Porta Soprana City Gate
City Gate and City Walls in Genova
This grandiose entranceway, adorned with twin towers, served as the primary passage into the ancient city from the East, specifically the Levant region. In the years spanning from 1155 to 1158, in response to the looming threat of an assault by the army of Frederick Barbarossa, the people of Genoa engaged in the construction of new city walls and gates. This strategic endeavor proved pivotal, as it shielded Genoa from potential attack by the imperial forces. As a result, Emperor Barbarossa was compelled to negotiate with a city that not only wielded significant power, but also commanded a formidable fleet capable of containing any land-based military incursion.
Subjected to restoration efforts in the early 20th century, Porta Soprana leaves an indelible impression through the vigor embodied by its towers. Equally captivating is the grace exhibited by the entrance arch, which features an ogival shape. Remarkably, this design predates the widespread adoption of such an arch as a defining feature of Gothic art. The arch is flanked on both its inner and outer sides by robust marble columns adorned with splendidly embellished capitals.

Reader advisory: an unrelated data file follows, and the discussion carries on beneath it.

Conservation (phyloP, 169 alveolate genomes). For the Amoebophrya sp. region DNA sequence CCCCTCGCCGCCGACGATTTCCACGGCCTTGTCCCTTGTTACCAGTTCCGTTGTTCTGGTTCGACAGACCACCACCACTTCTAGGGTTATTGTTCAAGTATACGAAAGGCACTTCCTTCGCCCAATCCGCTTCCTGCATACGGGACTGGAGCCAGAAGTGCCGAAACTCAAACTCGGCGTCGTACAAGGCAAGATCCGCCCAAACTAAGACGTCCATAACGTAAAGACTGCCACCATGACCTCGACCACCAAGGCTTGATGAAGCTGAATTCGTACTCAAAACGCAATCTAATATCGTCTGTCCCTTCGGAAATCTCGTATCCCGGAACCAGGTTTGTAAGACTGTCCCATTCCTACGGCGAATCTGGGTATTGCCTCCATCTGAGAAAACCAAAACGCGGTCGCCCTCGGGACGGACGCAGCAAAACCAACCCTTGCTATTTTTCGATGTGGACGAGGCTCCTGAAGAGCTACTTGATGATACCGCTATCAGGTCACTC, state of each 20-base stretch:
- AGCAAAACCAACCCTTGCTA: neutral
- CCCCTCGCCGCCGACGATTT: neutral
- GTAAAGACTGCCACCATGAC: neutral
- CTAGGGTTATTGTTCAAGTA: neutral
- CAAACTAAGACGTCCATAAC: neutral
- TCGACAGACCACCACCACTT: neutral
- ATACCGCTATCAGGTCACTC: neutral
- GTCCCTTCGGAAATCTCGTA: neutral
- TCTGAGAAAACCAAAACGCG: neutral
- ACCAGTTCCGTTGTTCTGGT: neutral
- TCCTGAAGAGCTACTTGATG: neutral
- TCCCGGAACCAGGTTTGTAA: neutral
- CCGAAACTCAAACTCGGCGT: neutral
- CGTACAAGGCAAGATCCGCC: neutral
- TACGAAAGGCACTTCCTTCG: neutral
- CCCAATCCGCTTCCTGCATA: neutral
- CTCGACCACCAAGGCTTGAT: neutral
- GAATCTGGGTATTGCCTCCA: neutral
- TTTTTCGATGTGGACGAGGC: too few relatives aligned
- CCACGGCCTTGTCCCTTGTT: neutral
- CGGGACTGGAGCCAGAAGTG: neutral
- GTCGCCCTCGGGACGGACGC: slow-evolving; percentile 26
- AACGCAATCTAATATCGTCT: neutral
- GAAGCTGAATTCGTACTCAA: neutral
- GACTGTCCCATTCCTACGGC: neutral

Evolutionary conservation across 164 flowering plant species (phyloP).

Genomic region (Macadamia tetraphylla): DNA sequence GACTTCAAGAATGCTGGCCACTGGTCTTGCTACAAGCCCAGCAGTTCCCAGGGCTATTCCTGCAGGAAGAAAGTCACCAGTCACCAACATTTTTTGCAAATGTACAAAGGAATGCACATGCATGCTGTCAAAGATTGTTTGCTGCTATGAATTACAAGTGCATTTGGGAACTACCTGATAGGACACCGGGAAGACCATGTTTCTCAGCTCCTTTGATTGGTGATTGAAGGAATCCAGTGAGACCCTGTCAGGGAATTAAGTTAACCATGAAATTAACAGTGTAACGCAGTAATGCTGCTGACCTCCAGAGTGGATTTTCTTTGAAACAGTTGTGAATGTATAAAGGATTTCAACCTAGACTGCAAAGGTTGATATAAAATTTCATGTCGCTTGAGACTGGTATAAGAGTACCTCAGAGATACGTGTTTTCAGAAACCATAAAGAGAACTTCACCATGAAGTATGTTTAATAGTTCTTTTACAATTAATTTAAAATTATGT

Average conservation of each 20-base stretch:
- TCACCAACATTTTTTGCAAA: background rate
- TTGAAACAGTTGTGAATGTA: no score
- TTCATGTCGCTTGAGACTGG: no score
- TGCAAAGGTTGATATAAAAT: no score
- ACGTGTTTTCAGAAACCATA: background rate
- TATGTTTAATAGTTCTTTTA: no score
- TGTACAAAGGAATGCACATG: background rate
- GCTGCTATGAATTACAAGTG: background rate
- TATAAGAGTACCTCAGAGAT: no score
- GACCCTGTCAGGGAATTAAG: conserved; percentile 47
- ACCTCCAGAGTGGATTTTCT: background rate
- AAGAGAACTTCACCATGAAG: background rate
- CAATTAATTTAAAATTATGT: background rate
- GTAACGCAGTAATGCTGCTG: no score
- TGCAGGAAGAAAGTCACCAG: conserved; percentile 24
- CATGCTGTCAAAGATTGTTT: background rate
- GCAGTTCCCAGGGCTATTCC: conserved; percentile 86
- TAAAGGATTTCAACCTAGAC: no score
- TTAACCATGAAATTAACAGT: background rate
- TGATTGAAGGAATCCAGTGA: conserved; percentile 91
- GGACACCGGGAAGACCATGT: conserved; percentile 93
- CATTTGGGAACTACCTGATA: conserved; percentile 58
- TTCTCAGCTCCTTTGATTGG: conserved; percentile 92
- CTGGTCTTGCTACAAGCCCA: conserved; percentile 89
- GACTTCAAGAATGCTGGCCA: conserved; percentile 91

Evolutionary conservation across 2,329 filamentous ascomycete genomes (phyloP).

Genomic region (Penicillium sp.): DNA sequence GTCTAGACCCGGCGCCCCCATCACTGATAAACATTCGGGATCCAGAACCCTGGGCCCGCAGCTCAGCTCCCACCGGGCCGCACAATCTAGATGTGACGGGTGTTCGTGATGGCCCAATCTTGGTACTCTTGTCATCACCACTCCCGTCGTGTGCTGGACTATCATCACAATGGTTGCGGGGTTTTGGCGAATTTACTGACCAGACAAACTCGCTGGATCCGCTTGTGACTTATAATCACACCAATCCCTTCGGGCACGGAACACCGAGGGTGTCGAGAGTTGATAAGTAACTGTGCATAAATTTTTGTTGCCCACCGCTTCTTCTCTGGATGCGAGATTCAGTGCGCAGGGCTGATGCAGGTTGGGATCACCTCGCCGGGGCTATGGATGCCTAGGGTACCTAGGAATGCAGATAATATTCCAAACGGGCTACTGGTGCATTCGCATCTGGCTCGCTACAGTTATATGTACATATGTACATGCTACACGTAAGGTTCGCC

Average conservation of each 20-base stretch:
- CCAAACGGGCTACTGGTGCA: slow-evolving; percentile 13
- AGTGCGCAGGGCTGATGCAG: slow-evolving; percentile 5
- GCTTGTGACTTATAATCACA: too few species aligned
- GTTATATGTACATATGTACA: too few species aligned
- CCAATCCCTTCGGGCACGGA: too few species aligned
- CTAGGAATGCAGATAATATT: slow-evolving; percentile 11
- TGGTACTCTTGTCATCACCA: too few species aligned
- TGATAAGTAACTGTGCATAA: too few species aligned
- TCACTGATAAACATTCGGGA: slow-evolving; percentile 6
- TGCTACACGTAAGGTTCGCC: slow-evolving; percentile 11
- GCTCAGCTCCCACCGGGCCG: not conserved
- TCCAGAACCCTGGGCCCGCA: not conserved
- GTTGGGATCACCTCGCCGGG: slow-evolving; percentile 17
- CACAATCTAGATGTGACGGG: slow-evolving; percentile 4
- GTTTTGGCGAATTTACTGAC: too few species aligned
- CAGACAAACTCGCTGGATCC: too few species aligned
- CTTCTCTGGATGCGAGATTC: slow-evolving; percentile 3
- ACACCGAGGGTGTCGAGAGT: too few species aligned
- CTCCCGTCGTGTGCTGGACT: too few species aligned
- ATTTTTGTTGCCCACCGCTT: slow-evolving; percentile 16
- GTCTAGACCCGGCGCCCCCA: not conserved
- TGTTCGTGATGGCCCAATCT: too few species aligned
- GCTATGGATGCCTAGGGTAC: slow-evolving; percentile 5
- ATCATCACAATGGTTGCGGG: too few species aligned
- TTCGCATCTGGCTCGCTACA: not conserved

While the towers themselves remain inaccessible to the public, the enduring architectural prowess of Porta Soprana continues to stand as a testament to Genoa’s historical might and strategic importance.
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